That’s a little bit confusing so he said if you if you’re aware of the outcome of a game of baseball before the game is finished and you can bet on the game of baseball how much would you bet knowing the knowing the result you 100% certain you probably bet your entire bankroll because you’re 100% certain that your outcome is going to be the one that comes up.

Now you have a noisy wire so you might be getting you might get the wrong message you might not get any message how much therefore should you bet and so he developed this this theory which is how much should you bet to maximize your rate of return over the over assuming that you can keep on playing this game over and over again until you quit.

He developed the Kelly criterion which is edge over odds so edges the correct odds of the outcome of this event and odds is the odds that the bookmaker or the MA or whoever else offers you and so if you have those two pieces of information you can figure out how much of your bankroll to bet with the idea that you’re going to maximize your long-run rate of return. and so the idea of the Kelly criterion it never risks blowing up so you never invests 100% of the bankroll or in most scenarios won’t allow you to invest that much.

If you’re offered a bet that’s a coin flip it won’t let you take a coin flip it wants you to have a positive expectation bet which is like 0.51 percent probability of winning and then if you put that into the so a point five one percent probability of 0.5 one probability of winning in an even game so you put up $100 you get $100 back it would tell you to invest two percent of your bankroll in something like that.

And so that’s basically dividing the point five one by 0.5 and you find as the odds improve or the payout improves then it’ll tell you a bit more and more.

Mohnish Pabrai wrote a book the Dhando Investor where he took Buffett’s idea and he actually explained how to do it using this assuming in a stock market context where he says assume 0.5% chance of doubling 0.3 percent chance of going up 10 times 0.2 percent chance of going to 0.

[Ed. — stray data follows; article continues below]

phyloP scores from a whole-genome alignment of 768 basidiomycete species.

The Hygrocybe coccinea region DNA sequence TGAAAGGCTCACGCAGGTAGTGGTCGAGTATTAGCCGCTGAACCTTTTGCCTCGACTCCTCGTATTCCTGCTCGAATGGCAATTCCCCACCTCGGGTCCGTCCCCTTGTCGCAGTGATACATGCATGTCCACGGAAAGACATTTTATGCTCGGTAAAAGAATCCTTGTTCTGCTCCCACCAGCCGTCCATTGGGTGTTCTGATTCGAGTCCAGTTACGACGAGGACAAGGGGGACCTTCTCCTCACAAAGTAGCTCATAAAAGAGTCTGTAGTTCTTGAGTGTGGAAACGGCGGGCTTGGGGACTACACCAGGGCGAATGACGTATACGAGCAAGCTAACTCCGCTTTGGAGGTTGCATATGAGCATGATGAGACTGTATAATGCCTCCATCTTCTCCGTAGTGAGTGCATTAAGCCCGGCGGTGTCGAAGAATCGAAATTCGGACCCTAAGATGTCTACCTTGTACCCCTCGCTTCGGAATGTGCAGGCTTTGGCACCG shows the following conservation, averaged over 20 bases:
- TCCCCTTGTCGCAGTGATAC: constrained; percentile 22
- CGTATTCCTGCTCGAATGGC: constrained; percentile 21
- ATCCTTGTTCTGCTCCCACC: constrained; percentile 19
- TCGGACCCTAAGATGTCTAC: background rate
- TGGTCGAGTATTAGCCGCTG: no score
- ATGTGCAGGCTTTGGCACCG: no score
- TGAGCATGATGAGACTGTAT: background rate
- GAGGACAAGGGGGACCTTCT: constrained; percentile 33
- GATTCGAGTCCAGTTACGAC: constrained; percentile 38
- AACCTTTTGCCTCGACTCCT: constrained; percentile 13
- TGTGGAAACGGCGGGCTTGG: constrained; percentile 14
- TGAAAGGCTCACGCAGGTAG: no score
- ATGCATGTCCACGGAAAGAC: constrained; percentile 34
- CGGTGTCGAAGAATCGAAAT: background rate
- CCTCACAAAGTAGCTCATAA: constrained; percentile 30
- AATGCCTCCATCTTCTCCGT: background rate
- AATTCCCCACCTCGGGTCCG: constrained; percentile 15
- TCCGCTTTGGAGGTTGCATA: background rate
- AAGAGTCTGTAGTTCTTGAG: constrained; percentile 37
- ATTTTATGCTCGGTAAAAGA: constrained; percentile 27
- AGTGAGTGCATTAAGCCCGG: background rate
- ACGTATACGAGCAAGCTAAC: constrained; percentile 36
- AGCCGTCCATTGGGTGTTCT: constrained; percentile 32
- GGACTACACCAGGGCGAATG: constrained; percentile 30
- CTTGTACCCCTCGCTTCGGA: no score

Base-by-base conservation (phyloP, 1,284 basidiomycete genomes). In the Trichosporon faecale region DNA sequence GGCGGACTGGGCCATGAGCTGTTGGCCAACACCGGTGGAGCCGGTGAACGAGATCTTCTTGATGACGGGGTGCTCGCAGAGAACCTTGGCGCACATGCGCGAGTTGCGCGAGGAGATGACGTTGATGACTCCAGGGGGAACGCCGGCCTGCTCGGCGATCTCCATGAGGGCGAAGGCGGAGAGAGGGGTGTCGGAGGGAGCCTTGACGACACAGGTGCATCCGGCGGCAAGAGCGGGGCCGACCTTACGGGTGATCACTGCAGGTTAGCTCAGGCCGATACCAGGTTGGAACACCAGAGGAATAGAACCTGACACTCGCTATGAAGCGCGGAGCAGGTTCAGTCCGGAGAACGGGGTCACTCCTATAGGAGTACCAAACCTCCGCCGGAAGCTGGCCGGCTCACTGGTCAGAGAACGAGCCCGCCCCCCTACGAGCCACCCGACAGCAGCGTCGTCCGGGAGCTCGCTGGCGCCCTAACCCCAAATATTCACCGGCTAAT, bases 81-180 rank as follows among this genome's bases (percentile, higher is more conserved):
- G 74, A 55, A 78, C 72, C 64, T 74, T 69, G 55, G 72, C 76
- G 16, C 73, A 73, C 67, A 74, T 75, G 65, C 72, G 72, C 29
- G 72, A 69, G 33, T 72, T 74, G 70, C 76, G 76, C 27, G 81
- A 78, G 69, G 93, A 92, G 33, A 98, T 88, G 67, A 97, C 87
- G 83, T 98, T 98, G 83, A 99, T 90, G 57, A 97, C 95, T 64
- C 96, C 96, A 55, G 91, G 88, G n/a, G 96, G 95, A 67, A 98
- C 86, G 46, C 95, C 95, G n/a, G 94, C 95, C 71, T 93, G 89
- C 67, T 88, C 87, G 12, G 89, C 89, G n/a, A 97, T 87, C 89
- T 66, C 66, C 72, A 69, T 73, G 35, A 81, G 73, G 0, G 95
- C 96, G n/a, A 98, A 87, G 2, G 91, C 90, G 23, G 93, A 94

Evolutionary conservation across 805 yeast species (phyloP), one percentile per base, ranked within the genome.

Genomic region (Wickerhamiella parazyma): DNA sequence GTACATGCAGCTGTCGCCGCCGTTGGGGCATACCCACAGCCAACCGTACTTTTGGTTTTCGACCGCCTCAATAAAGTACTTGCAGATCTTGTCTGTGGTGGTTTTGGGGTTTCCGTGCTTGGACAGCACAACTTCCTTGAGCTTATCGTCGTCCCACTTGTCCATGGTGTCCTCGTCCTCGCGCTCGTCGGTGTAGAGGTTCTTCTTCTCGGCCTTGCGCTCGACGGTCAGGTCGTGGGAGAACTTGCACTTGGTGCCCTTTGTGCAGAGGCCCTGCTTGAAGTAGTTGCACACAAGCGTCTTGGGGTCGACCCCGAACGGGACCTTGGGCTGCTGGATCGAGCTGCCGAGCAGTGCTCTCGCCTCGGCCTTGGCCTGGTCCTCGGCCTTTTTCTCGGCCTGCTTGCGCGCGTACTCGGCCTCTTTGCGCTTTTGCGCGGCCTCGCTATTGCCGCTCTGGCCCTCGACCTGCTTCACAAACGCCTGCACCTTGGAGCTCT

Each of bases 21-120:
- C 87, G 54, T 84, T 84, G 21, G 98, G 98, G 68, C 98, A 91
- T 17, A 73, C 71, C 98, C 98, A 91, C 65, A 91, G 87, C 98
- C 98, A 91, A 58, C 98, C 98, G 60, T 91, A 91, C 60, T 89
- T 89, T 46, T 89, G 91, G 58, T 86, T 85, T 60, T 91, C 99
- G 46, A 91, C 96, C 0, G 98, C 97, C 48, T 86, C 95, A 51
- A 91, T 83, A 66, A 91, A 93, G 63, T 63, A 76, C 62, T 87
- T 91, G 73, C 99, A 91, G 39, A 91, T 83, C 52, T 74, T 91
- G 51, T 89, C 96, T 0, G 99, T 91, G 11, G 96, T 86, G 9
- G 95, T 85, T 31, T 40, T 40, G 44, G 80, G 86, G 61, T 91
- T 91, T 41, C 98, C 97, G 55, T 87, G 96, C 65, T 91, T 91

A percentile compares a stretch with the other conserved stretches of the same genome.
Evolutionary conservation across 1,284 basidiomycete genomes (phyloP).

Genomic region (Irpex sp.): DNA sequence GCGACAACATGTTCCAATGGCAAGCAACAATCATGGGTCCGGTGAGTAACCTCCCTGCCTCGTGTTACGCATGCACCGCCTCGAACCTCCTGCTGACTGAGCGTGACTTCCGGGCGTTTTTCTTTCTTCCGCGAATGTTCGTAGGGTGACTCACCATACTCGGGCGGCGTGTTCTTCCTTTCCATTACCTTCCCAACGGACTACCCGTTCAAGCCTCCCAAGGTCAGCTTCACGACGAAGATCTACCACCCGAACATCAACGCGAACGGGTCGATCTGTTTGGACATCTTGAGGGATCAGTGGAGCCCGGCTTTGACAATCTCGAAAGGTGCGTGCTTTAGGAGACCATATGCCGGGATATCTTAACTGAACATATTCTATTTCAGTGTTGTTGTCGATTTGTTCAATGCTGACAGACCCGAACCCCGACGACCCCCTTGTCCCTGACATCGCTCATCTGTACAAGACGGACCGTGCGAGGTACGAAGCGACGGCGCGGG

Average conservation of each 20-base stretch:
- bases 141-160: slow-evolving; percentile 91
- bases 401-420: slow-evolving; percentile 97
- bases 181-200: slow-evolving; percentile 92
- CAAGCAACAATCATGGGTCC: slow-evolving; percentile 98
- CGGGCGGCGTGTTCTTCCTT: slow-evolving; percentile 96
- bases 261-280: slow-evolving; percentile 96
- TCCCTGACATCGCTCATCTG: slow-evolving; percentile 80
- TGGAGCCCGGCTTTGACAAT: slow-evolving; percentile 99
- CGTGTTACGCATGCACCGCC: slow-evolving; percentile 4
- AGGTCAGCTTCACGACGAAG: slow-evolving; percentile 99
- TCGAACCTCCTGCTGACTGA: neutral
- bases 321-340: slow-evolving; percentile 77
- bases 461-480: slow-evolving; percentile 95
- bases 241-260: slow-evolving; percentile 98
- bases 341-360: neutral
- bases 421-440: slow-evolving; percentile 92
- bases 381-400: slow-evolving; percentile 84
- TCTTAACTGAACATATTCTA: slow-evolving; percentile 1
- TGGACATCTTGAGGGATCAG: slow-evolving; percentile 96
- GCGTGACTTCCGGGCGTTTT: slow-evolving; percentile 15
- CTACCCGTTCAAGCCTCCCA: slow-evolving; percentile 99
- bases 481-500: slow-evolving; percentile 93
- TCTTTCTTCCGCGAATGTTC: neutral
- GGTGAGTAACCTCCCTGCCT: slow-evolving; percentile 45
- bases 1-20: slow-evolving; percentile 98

How do you then figure out how much to invest in this particular stock and he was talking about a funeral home Stewart Enterprises he said that he invested 10% in the stock but if he’d known about the Kelly criterion at the time he would have told him to invest 97.5 percent of the stock.

It became very fashionable to be a Kelly criterion investor in value investing circles and the gentleman who popularized the Kelly criterion outside of value investing is John Edwards thought I’m sorry Edwards Thorpe who was a professor of mathematics at University of California-Irvine still lives in Pasadena ran a series of hedge funds wrote will he be first used it to it as a blackjack player right beat the might beat the dealer then used it in as a stock market investor right beat the market and both books have been very successful in it both of his hedge funds have been very successful his son who lives in Pasadena went along to one of the value investing Congress that used to be held in Pasadena only heard that everybody was talking about the Kelly criterion and he went back to his dad and he said everybody’s using this idea that you kind of popularized in an investing context.

And Kelly sorry Thorpe who’s still a mathematician he wrote this mathematical proof where he took the Kelly criterion and he said while Mohnish Pabrai’s application of it is theoretically technically correct there are a variety of reasons why you wouldn’t want to put 97.5 percent of your portfolio into Stewart Enterprises and he went through those. And the first one was just it’s hard to get that kind of person it’s hard to get the precision that Kelly requires when you’re investing in stocks because it’s simply not that simple there’s always more considerations to make.